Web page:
Here's a tip. If you can still smell odors like onions or bacon while wearing the mask, the aerosolized virus can get into your lungs. Hospital masks and other improvised masks protect those around the wearer, not the mask wearer. The concept behind the universal wearing of such masks is mutual protection. For any of you who spent time in the infantry, it's the same concept behind the DePuy fighting positions where you are not defending yourself. You are forming interlocking fields of fire to protect your comrades to the left and right of you. Protecting those around you actually provides the best protection for all of you. We wear masks in grocery stores and other such places to protect the entire community, not just our own sorry asses.

But back to the situation at McGuire. In the early days of the pandemic in America, the hospital instituted a screening program at the hospital entrances consisting of temperature and health interview. We were told to expect delays and to be given a mask for wear in the hospital. Not long after that, we were called to reschedule our appointments to May or beyond. By mid-April, this was the COVID-19 testing situation.

Since the number of COVID-19 tests are limited nationwide, there is no COVID-19 testing capability at our CBOC locations. Please call your provider to determine whether you would be a candidate for testing. If so, then you may proceed to the Hunter Holmes McGuire VA Medical Center in Richmond, Virginia where Monday – Friday, 8:30 a.m. – 1:00 p.m., a Drive-Thru Clinic is available for screening and testing (if you need it); you will be triaged according to your symptoms. Also, Monday – Friday, 8:00 a.m. – 4:00 p.m., you may be directed to be seen in the medical center's High Consequence Infections (HCI) Clinic. Last, depending on your symptoms, you may go to the hospital's Emergency Department or to an Urgent Care Center or Emergency Department in your area.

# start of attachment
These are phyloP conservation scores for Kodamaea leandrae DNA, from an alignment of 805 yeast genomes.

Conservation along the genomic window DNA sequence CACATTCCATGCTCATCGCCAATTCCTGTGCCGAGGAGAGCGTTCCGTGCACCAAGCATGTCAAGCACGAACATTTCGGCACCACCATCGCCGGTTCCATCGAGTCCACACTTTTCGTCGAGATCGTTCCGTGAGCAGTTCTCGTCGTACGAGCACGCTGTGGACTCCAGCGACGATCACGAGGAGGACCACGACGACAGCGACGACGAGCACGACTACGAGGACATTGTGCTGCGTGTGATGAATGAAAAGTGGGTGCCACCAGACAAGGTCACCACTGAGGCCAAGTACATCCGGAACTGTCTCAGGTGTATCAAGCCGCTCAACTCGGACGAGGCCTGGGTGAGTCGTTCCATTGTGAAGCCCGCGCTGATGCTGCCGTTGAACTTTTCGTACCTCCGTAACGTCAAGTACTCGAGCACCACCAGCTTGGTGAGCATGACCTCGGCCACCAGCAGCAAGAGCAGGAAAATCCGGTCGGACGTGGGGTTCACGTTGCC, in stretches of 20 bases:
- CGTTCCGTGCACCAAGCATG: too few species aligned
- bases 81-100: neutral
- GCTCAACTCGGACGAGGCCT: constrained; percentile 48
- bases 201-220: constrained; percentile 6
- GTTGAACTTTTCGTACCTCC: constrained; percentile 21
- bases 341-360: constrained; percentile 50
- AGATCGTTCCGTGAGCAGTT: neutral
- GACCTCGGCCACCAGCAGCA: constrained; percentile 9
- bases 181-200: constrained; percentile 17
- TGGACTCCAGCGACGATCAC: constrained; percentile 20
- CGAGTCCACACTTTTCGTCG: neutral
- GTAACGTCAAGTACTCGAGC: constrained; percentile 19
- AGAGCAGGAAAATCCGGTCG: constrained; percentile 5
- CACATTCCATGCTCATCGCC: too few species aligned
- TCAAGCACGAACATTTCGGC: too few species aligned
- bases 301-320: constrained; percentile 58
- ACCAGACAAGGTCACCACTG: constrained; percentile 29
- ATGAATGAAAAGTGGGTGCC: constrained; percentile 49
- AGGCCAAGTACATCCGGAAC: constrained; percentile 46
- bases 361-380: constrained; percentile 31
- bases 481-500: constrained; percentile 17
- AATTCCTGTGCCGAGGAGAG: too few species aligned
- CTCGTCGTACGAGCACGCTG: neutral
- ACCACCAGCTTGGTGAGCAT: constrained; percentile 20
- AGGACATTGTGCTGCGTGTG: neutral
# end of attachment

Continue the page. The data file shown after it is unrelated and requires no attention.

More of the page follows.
McGuire seems to have had all its ducks in a row. It's what I expect. This VA medical center is well run. The professionalism, pride and morale among the staff is astoundingly high. It shows among us broke down old vets who show up for care. We are proud of McGuire. That this fine facility is now forced to ration out PPE to its staff is a travesty. The VA dropped the ball. The federal government dropped the ball for several administrations. PPE should have been stockpiled at all levels and those stockpiles should have been replenished by a push logistics system.

That's the long term screw up. In the more immediate term, the federal government should have been acquiring that PPE and forcing industry to massively produce supplies back in January. Trump should have invoked and used the Defense Production Act robustly in January rather than waiting until March and April to weakly wield that executive authority. Every hospital and every first responder should have had all the PPE needed. Every household could have been sent a dozen disposable masks with a note from President Trump telling us to keep these in case we need them. What a galvanizing message that would have sent across the nation. Even if Covid-19 proved to be a non-problem, it would have been a message of Churchillian defiance in the face of a potential threat. A missed opportunity for both the American people and Trump.

TTG

https://www.richmond.com/special-report/coronavirus/at-mcguire-va-hospital-in-richmond-nurses-fear-the-masks-they-wear-dont-protect-them/article_6da49ed3-84c7-52a6-b052-32ca3cd305b9.html?utm_source=RTD&utm_medium=referral&utm_campaign=Breaking%20News


Terence Gore , 25 April 2020 at 01:16 PM

Sorry to read your post and hope everyone fares well. Many nursing homes may be in the same situation.

https://www.uchicagomedicine.org/forefront/coronavirus-disease-covid-19/uchicago-medicine-doctors-see-truly-remarkable-success-using-ventilator-alternatives-to-treat-covid19